As he could not be made to understand where he was, Mr. Bailey received orders to call a hackney-coach, and take him home: which that young gentleman roused himself from an uneasy sleep in the hall, to do. It being now almost three o'clock in the morning.
`Is he hooked, do you think?' whispered Crimple, as himself and partner stood in a distant part of the room observing him as he lay.
`Aye!' said Tigg, in the same tone. `With a strong iron, perhaps. Has Nadgett been here to-night?'
`Yes. I went out to him. Hearing you had company, he went away.'
`Why did be do that?'
`He said he would come back early in the morning, before you were out of bed.'
`Tell them to be sure and send him up to my bedside. Hush! Here's the boy! Now Mr. Bailey, take this gentleman home, and see him safely in. Hallo here! Why Chuzzlewit, halloa!'
They got him upright with some difficulty, and assisted him down-stairs, where they put his hat upon his head, and tumbled him into the coach. Mr. Bailey, having shut him in, mounted the box beside the coachman, and smoked his cigar with an air of particular satisfaction; the undertaking in which he was engaged having a free and sporting character about it, which was quite congenial to his taste.
Arriving in due time at the house in the City, Mr. Bailey jumped down, and expressed the lively nature of his feelings in a knock the like of which had probably not been heard in that quarter since the great fire of London. Going out into the road to observe the effect of this feat, he saw that a dim light, previously visible at an upper window, had been already removed and was travelling down-stairs. To obtain a foreknowledge of the bearer of this taper, Mr. Bailey skipped back to the door again, and put his eye to the keyhole.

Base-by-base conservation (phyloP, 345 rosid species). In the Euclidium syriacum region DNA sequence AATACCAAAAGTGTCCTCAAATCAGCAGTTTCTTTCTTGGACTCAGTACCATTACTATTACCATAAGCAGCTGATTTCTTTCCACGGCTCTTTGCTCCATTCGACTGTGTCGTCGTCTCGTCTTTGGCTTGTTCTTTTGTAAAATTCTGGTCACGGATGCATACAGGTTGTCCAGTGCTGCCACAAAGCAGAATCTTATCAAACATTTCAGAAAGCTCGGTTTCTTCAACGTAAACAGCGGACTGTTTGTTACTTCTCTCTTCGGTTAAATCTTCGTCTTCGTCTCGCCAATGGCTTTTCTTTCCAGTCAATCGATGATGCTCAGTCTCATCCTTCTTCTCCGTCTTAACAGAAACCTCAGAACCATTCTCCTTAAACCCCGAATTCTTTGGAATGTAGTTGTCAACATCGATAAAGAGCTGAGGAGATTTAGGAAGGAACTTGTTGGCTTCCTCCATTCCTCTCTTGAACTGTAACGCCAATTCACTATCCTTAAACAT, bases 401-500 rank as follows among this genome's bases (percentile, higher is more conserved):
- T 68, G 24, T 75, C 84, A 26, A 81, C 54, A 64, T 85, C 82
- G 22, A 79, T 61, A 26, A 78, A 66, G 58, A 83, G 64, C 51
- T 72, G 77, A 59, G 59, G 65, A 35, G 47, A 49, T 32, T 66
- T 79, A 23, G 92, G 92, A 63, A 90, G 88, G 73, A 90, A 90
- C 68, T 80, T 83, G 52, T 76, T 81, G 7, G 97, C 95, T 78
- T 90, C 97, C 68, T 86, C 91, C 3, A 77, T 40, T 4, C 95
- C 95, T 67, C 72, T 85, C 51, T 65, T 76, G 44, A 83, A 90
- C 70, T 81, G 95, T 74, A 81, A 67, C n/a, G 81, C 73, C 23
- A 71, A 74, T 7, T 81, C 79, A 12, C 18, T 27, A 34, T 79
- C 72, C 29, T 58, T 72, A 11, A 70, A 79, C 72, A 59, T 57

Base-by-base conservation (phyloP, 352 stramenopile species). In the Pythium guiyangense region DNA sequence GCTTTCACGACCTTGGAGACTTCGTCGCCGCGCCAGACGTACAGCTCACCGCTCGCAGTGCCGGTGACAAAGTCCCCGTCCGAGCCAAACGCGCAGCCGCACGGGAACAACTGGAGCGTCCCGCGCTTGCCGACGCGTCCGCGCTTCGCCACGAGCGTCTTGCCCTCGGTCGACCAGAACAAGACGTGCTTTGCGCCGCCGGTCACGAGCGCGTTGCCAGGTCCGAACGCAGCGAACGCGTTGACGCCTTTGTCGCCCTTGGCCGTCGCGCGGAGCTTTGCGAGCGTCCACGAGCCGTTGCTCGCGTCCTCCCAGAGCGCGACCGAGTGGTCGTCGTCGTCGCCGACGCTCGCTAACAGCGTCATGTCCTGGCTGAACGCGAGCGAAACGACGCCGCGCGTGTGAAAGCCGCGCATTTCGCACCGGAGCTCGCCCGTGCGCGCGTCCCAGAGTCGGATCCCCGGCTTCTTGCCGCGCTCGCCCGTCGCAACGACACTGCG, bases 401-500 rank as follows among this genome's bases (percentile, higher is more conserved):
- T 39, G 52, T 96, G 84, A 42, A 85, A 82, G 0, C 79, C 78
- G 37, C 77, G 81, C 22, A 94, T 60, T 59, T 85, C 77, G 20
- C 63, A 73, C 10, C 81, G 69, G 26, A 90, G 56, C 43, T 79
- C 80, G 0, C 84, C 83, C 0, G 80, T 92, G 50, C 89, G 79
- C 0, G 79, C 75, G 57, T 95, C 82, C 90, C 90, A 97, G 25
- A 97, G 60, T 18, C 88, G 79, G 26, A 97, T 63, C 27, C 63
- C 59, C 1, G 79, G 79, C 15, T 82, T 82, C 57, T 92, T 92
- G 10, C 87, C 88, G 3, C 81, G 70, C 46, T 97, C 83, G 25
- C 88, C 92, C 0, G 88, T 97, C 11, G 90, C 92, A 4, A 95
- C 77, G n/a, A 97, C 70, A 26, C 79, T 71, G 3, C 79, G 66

It was the merry one herself. But sadly, strangely altered! So careworn and dejected, so faltering and full of fear; so fallen, humbled, broken; that to have seen her quiet in her coffin would have been a less surprise.
She set the light upon a bracket in the hall, and laid her hand upon her heart, upon her eyes; upon her burning head. Then she came on towards the door with such a wild and hurried step that Mr. Bailey lost his self-possession, and still had his eye where the keyhole had been, when she opened it.